Wednesday, February 18, 2015

Singing in the Quire

For Athrawes Tarian verch Gadarn
By THLaird Colyne Stewart, February AS 49 (2015)

In master’s hands the boards turn,
By gimlet and plane they churn;
As at her knee pupils learn,
And for new books their hearts yearn.

Yearn to sew the quires straight,
Bind the folia of eight,
Band to board and mate to mate,
Save it from unworthy Fate.

Fate can be athwarted sore
With skin of the goat or boar,
Corner-pieces numbered four,
And catch-plate, bosses and score.

Score the end-band, sing it loud,
Hold end product to the crowd;
Nimble fingers never cowed,
Makes her kingdom ever proud.

I tried to write this poem using the Welsh cywydd metrical form, but I didn’t get it quite right. In cywydd each first line of the couplet should end on a stressed syllable, while the second line ends on an unstressed syllable. All of my lines ended up stressed. It is a very foreign concept to me to end on an unstressed syllable. I also found working with seven syllable lines to be odd (I usually write even numbered lines).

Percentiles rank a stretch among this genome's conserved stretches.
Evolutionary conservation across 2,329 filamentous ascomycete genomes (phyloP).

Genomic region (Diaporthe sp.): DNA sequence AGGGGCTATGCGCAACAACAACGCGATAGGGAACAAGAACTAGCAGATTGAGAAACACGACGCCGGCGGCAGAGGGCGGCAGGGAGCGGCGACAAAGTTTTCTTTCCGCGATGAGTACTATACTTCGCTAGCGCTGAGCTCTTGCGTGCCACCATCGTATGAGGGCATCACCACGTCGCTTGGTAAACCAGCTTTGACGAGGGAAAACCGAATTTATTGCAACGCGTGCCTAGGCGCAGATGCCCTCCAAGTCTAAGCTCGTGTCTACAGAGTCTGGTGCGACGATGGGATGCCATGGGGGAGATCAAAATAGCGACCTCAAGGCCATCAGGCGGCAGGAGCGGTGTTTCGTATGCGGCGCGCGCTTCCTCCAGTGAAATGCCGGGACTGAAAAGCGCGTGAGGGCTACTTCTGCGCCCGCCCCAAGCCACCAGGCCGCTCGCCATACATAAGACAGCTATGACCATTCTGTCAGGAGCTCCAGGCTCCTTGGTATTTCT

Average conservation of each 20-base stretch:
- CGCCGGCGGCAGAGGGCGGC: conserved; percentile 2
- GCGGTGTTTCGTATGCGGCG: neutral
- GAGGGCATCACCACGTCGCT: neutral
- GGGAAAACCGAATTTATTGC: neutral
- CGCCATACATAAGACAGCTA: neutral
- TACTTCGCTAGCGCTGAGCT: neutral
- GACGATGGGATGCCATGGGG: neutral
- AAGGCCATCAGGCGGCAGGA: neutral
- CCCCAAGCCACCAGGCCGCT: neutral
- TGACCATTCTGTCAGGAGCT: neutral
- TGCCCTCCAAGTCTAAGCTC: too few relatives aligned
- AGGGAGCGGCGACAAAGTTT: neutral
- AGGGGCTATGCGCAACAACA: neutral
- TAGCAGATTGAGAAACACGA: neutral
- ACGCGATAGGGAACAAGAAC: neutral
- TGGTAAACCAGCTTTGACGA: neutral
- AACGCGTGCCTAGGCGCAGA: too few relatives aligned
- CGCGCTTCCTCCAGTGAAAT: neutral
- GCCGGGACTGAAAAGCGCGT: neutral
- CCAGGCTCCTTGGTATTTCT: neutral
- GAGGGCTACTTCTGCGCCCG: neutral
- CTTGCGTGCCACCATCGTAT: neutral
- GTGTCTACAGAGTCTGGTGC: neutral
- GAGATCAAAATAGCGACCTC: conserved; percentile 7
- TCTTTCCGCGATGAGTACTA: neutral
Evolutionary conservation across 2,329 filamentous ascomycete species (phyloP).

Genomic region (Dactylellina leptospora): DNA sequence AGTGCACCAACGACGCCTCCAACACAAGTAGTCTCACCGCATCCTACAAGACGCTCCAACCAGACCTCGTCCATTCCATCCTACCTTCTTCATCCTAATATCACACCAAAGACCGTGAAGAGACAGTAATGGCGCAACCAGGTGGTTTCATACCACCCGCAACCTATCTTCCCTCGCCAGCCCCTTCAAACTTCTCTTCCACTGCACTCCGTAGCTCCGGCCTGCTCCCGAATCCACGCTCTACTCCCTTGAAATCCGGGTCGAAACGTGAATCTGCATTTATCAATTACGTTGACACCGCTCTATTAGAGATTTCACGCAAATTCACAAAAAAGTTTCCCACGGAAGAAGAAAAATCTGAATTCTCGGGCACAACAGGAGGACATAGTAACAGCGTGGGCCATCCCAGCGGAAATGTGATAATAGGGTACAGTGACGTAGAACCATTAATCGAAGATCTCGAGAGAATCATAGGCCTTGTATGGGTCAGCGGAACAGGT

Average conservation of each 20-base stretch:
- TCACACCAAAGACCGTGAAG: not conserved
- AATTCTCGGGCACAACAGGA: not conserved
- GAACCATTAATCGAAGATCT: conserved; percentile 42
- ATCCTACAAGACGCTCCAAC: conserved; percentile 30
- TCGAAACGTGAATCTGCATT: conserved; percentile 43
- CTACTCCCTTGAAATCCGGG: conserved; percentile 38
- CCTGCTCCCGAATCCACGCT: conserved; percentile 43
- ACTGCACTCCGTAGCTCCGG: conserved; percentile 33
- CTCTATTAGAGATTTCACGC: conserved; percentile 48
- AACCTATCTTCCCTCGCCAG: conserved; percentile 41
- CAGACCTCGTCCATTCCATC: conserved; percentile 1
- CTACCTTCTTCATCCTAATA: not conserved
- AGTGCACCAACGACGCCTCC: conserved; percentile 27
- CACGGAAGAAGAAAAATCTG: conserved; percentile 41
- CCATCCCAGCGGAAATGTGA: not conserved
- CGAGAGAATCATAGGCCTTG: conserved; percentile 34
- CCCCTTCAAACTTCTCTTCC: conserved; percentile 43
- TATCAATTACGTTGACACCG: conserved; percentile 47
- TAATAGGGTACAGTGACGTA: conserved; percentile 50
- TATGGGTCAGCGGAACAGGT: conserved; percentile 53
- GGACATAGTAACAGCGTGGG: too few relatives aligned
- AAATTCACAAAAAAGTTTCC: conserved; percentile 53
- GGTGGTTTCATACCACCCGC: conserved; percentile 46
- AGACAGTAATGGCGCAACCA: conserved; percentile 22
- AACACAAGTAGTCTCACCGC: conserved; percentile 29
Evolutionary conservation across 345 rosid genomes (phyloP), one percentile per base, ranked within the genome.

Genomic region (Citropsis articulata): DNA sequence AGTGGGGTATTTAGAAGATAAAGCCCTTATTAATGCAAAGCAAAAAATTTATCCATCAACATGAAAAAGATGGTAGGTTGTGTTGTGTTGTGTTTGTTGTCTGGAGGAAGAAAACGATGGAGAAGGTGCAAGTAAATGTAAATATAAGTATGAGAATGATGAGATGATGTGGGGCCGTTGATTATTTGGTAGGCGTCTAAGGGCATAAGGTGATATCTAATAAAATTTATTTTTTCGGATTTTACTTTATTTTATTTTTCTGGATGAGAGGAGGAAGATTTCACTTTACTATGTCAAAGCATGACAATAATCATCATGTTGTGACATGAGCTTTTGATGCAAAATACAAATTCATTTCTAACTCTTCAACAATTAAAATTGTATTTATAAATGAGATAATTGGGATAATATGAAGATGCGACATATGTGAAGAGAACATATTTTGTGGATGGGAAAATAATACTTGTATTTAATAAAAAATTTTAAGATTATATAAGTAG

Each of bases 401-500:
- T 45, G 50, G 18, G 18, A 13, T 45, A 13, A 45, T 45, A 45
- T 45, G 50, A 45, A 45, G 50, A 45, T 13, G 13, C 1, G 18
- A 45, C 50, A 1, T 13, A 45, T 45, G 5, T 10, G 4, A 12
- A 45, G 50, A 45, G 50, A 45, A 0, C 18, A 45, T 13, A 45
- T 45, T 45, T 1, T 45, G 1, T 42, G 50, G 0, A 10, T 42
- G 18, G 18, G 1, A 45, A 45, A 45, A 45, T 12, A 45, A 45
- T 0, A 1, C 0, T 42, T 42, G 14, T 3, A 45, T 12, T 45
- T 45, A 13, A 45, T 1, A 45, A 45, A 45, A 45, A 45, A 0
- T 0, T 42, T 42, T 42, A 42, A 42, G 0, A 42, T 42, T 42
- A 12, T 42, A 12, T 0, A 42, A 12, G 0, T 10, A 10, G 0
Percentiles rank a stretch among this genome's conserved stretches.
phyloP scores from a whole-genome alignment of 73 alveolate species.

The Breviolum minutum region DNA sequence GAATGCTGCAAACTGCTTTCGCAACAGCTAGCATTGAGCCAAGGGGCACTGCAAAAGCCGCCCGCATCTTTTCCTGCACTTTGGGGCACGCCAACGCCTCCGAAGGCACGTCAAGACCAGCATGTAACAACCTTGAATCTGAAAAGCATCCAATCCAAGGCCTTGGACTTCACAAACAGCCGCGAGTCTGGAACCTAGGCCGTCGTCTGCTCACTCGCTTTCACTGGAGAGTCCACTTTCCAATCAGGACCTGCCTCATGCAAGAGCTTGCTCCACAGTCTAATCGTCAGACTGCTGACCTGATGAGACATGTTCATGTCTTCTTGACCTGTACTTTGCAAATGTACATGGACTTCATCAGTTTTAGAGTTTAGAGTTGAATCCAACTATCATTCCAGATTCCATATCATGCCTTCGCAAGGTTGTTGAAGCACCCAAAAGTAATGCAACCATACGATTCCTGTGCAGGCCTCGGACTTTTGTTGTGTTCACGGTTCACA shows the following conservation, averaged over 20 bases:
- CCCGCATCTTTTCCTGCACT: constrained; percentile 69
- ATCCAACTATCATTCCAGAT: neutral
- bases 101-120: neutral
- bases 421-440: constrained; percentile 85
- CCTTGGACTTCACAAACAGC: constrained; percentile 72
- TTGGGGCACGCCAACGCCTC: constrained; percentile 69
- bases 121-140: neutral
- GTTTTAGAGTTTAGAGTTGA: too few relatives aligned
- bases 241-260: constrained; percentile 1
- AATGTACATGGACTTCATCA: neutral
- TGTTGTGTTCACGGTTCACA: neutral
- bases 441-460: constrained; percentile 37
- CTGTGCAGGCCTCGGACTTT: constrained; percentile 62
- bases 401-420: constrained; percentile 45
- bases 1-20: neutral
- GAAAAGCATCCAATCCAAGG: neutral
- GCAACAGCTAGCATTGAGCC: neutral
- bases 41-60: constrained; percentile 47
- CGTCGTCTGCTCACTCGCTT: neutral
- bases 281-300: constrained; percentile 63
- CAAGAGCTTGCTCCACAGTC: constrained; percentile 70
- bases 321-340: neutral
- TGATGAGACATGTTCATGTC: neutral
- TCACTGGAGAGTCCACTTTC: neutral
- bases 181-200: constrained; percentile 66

I did however manage to use two Welsh poetic devices (cerdd dagod). The first was using a single end-rhyme in each section of the poem (in this case quatrains). In Welsh this is known as awdl simpliciter (though poems written in awdl simpliciter were usually much longer in length. A *lot* longer.) The second was cyrch-gymeriad, which is using the last word of a stanza as the first word of the following stanza.

Final verdict: it’s ok. I need more practice in trying to adapt Welsh poetics into English. Or learn Welsh. You know, whichever.

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